Have you ever visited a doctor for dermal fillers, hair transplants, Botox, chemical peels, or nose alteration? These procedures fall under the category of aesthetic treatments. They enhance your appearance and restore your confidence from reducing the signs of aging to removing unwanted hair. They also have numerous benefits. For example, micro-needling is known to cure tension headaches. According to statistics, the cosmetic enhancement market comprised 14.5 billion USD$ in 2021, with predictions of a 9.2% CAGR increase between 2021 to 2027. The branch of medicine specializing in cosmetic treatments is known as aesthetic medicine. To become an esthetician, you must possess in-depth knowledge about all procedures under this category while receiving the necessary training and certification. But what areas does this branch of medicine involve, and what courses does it have? Read on to find out.
What is aesthetic medicine?
As mentioned above, it is a medical specialty that enhances an individualís physical appearance. Depending on the treatment at hand, the procedures could be invasive or non-invasive. Doctors, registered nurses, dentists, physician assistants, and dental hygienists can practice these procedures after receiving the necessary training and certification, which an institute usually provides after the training completion.†
Which areas does it cover?
It includes the study of invasive and minimally invasive procedures. Invasive procedures involve the invasion of the skin through cutting or puncturing using specialized instruments. Minimally invasive treatment refers to treatments involving a slight penetration of the skin. Some invasive procedures are fat reductions, facelifts, rhinoplasty, and chin enhancement, while minimally invasive treatments include Botox injections, dermal fillers, laser hair removal, and chemical peels.
Difference between plastic and cosmetic treatments
Many people mistake the two procedures for being the same thing, which is incorrect. Cosmetic surgeries aim to alter peopleís appearances through various surgical and medical techniques that involve deep penetration of the body and include surgeries like breast reconstruction, buttock implants, and tummy tucks. Cosmetic treatments solely focus on improving an individualís external appearance and revolve mainly around the face and neck. However, some cosmetic processes do more than enhance their appearance as they rejuvenate and revitalize the skin deeply. Even though a differentiation exists between the two practices, specific treatments might sometimes intrude into each otherís territory.†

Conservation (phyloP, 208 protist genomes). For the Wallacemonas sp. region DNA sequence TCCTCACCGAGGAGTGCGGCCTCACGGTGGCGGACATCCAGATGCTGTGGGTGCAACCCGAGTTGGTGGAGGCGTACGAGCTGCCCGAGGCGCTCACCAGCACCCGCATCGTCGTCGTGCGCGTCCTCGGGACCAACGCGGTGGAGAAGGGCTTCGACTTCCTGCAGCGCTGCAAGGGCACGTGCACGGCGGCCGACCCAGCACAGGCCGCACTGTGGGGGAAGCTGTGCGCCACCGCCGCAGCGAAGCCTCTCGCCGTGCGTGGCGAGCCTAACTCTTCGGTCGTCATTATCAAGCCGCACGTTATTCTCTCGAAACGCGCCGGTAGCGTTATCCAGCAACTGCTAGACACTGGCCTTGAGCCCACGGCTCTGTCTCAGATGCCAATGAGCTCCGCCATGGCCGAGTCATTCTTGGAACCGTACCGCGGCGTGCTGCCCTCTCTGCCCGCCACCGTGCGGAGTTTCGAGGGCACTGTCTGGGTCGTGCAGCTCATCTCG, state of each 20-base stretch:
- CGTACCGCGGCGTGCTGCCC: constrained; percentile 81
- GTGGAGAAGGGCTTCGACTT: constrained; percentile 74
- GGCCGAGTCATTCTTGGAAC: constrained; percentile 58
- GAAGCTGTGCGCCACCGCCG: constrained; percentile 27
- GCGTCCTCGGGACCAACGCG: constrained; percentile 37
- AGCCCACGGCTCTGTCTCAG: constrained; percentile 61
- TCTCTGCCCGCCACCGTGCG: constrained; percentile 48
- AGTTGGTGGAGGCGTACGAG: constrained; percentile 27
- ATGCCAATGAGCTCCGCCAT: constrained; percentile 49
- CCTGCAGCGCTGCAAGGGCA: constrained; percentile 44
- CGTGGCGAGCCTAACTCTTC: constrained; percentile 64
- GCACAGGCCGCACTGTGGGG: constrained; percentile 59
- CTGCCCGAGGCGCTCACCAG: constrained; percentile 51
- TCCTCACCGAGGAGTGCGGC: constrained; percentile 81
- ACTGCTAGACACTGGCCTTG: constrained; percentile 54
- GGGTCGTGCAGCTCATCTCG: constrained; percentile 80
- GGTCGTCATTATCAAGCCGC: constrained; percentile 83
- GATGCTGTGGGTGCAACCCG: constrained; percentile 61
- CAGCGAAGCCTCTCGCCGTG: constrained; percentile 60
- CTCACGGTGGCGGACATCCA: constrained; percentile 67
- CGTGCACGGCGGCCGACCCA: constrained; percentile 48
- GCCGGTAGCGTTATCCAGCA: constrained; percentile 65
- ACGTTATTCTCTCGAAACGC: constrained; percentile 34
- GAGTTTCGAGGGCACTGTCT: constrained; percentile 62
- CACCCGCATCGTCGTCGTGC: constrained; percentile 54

Courses involved in the study of aesthetics
The study of aesthetics involves various courses depending on three levels: beginner, intermediate and advanced. Each of these includes topics that cover multiple parts of the treatment. The duration, cost, and learning objectives vary from one course to another. After the end of each program, the specialist gains a deep knowledge and understanding of treatment, its goals, necessary equipment, and its usage. Most associations or institutes offering these courses divide them into two categories: facial and body aesthetics.
This course, divided into beginner, intermediate and advanced levels, aims to introduce aspiring estheticians to the subject. The topics might include the aging process, facial anatomy, and the significance of facial beautification. Usually lasting for two hours, they have training videos, demonstrations, and case studies. They might also learn about Botox and neurotoxins, covering facial muscle anatomy, facial assessment, the proper method of applying botulinum toxin injections, and related topics. Aspiring practitioners learn the basics of dermal fillers, correct injection techniques, and facial analysis. The course covers topics like non-surgical rhinoplasty training, vector facelift, jawline, and chin enhancement at the advanced level.
Most institutes divide body aesthetics courses into intermediate and advanced levels and usually offer these only after aspiring surgeons clearly understand facial aesthetics. The intermediate level offers basic liposuction training, with an attempt to understand lipo sculpting. It includes topics like the history of liposuction, ancillary pharmacology, operating room preparation, oral clinical patient examination, and tumescent infiltration technique. The course generally lasts for about 5 hours and includes demos, videos, and case studies. In advanced liposuction training, participants receive an opportunity to perform the procedure on one or two patients under constant supervision.†
Things to check before selecting a course
Before selecting a course, you must decide which level would be appropriate for you and if it covers all the essential topics. Do you meet the eligibility requirements? You could also ask the institute the fees for each course and if they vary for members and non-members. Some would last for two hours, while others might extend to a few days, so that is something you must enquire about beforehand. Although institutes offer most programs online, some require your presence in person, like applying derma fillers and injecting botox, and it would be helpful to know that in advance.†
To become a specialist in aesthetic medicine and all that it encompasses, you must enroll in a course that offers you a deep understanding of the field, its applications, and treatment procedures. Once you complete that, you can work as an esthetician.†